Cap’n Jazz, Joan of Arc, American Football reunion -- if we really need to reset the stage this much on Mike Kinsella, then this might not be the place for you. The Chicago legend’s solo acoustic project Owen has garnered a dazzling cult following for half a generation, often feeling more like an elusive myth than a real person. He’s an absurdly talented multi-instrumentalist who can come off like Will Hunting, apathetic about the true gifts he possesses and occasionally displaying minimal interest in it at all. But that’s part of his appeal, as his fans obsess and pine over his work that he does as a side note, and it’s because he doesn’t care about fandom as a concept, not because he refuses to make music. If you’re oversaturated with Owen, I can’t promise you that this record will change your mind. But if you’ve fallen out of favor, this is the album that will draw you back in, even if it takes a few rounds to work yourself into it. For what it’s worth, I can’t get these songs out of my head, and I wouldn’t want it any other way. (Campbell)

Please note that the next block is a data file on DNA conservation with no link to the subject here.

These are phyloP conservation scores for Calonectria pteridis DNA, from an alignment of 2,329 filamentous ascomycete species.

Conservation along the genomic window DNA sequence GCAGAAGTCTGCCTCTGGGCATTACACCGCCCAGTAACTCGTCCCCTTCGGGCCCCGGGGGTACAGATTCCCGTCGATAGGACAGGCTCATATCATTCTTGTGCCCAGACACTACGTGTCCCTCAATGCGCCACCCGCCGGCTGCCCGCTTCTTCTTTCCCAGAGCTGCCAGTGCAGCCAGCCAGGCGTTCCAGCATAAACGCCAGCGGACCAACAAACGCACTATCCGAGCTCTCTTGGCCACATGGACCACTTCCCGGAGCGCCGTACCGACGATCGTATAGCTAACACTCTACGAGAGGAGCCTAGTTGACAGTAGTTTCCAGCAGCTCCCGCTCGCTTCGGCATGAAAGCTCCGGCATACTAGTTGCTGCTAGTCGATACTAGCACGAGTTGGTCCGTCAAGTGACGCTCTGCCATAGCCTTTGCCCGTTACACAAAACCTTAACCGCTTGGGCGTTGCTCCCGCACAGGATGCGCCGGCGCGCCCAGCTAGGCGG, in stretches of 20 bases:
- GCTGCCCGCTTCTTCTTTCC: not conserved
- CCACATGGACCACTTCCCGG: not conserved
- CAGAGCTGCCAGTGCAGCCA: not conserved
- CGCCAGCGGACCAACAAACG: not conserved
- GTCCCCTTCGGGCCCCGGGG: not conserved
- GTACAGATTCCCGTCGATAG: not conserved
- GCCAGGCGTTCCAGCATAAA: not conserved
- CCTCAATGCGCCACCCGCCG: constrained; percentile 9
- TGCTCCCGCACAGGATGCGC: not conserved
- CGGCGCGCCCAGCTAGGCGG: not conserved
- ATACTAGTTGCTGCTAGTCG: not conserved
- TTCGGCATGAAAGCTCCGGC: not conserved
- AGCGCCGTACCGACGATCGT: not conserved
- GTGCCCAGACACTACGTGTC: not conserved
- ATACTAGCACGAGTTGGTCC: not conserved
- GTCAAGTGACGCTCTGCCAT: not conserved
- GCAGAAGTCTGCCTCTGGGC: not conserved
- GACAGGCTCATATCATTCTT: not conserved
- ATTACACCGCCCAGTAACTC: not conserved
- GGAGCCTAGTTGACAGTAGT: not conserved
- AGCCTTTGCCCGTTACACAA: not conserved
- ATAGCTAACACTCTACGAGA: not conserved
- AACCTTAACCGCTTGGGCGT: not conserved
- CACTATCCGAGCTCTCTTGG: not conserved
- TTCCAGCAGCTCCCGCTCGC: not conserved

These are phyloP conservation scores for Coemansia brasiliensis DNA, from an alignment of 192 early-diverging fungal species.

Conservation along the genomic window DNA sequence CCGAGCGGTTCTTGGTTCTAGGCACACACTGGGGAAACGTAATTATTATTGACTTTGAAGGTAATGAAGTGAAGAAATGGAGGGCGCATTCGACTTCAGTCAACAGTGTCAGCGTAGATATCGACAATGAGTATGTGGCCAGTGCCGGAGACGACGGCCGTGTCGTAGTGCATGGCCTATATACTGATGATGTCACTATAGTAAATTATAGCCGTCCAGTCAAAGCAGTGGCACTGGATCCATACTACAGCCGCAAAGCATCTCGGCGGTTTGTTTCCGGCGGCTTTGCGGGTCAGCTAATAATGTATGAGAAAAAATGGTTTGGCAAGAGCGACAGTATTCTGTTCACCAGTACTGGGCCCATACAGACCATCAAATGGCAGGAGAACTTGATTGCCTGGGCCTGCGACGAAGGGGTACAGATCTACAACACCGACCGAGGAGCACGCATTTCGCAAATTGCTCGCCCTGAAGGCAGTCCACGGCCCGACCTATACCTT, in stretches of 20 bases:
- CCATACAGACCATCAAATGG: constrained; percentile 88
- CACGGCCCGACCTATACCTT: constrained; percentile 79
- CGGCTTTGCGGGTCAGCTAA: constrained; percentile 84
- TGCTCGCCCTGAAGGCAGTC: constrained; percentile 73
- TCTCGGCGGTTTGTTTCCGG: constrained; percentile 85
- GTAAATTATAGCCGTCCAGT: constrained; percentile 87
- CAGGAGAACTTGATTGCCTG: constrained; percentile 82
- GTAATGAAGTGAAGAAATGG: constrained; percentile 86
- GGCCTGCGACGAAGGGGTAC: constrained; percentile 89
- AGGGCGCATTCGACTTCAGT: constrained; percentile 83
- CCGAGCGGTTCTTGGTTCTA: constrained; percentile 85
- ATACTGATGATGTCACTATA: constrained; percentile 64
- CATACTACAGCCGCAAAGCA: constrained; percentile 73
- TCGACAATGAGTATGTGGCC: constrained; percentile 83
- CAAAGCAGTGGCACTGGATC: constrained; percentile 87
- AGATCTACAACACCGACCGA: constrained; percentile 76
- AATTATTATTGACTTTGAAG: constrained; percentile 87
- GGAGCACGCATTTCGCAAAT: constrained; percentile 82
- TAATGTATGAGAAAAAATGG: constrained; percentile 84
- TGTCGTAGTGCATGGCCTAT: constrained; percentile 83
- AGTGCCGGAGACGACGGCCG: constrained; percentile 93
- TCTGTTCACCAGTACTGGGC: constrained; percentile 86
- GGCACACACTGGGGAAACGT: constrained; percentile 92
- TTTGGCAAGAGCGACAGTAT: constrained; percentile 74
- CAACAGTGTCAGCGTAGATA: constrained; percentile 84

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Words by the SPB team on Dec. 21, 2020, 6:21 a.m.

2020 photo by Kelly Sikkema on Unsplash

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Scene Point Blank's Favorites: Year End (2020)

Posted on Dec. 21, 2020, 6:21 a.m.

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Pages in this feature:

  1. Overall list (16-30)
  2. Individual staff lists
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Series: Year End 2020

Our wrap-up of the best music and more for the year we'll all want to otherwise forget, 2020.